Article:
Today’s post is written by Stephen Parsons
The staff at my office think that either I am becoming totally antisocial or have a secret affair going on. While they are gathering in the lunch room to share their sandwiches and a little office gossip, I heat up my bit of soup or leftover chili and biscuits, then skulk off to my office where I close the door firmly for forty-five minutes or so, emerging from my seclusion then to put my plates and utensils in the dishwasher and grab a tea before work starts again.
Of course if it is an affair, it is with the internet. What did we do before the world wide web became saturated with amazing art and craft content? Not only is there a ton of content on every imaginable craft topic, you can get it served up in almost any learning style or media choice you can think of.
For me, YouTube is the most common visit for my lunchtime learning leaves. Sites like Marc Spagnuolo’s The Wood Whisperer, Colin Knecht’s WoodworkWeb, Stumpy Nubs Woodworking Journal,and of course Mathias Wandell’s (WoodGears.ca) channels are just fascinating. Izzy Swan and FixThisBuildThat are also popular choices for my midday marathons. HGTV and the DIYNetwork bring similar mutimedia content to the market but with better editorial control and quality (and slicker advertising, of course).
If you prefer step-by-step instruction, there are plenty of options out there and some of the newer ones – like Instructables – have an incredible range of material, albeit little quality control. Many of the big box building supplies companies like Home Depot also have Do It Yourself project sites, primarily focused of course on home improvement.
The traditional magazine is holding on, but quickly giving ground to the e-Zine. Major players in this space such as Popular Woodworking, Popular Mechanics, Fine Woodworking, and Canadian Woodworking now get the majority of their audience reach through their web sites, selling lucrative subscriptions to member-only plans and videos and plenty of advertising on the public content.
If you prefer a little social content with your woodworking, I can’t even start to list the thousands of blogs, vlogs, podcasts, and of course Facebook and Pinterest sites. You may have even come across this blog or our facebook site Googling crafts and woodworking?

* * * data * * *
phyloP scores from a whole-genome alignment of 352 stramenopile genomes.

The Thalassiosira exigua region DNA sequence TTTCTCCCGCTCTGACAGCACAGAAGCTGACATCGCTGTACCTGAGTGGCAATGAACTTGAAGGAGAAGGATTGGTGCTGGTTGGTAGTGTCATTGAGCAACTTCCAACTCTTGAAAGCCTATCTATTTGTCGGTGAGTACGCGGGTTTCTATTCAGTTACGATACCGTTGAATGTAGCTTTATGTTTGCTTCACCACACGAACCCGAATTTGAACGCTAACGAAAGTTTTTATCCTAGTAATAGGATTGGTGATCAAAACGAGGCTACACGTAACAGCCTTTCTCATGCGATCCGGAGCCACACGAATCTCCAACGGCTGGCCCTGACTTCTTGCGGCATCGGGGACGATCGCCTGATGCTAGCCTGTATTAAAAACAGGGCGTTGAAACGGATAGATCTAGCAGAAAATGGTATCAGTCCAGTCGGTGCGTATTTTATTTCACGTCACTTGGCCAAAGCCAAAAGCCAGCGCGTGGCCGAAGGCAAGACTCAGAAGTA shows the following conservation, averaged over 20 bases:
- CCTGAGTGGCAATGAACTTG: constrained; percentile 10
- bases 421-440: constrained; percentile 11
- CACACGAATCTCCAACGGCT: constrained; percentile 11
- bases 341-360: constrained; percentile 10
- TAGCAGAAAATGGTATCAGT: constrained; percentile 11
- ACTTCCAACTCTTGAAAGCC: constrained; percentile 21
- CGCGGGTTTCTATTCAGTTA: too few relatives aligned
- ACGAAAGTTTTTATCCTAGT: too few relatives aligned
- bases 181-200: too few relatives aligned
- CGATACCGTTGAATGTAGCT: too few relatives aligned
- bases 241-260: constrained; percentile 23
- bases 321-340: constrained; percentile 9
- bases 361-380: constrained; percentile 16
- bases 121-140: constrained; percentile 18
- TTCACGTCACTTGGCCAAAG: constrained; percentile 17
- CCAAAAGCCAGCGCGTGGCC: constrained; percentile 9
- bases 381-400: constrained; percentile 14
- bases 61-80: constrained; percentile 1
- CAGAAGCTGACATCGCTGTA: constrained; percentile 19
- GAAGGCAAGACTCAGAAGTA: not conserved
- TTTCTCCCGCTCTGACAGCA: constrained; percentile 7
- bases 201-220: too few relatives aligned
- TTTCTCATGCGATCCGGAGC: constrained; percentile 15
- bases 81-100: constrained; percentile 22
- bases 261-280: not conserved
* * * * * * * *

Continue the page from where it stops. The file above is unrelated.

Need more? Try searching on woodworking guilds, and member associations to find out what’s happening locally like the Atlantic Woodworkers Association or Nova Woodturners Guild here in Halifax.
Like all internet journeys, every sojourn into the web sends me down a rabbit hole that never makes obvious my eventual destination. Good thing I only have an hour for lunch. My partner tells me this internet thing might yet catch on and I think she’s right.
What internet resources inspire and capture your interest and what is it about them that holds your attention?
I wanted to send a quick thanks for your webpage, where I found some useful woodworking information. I teach class for beginners at our local rec center and I’m at a loss sometimes as to what resources to share with the class that they can explore at home. But I found some great ideas on your page that will help my students who like to keep learning at home.
I have a young boy named Tyler taking this class with his grandfather and he found this article, http://store.alansfactoryoutlet.com/Building-With-Wood-Tips-and-More-s/1860.htmwhich we thought had a lot of great information for beginners. I wanted to share it with you because I thought you would like to post it for other beginners and I’d like to encourage my student to keep up the good work. I’m sure Tyler would love to hear what you think of it. Thanks again!
Thanks Bill – great to hear that you are encouraging young boys and girls in the pursuit and research of woodworking and craft design and production. Tell Tyler we really appreciate the link and will follow the additional links that come from this article. This is how we grow a community and we are so happy that Tyler has the interest to find and share this resource.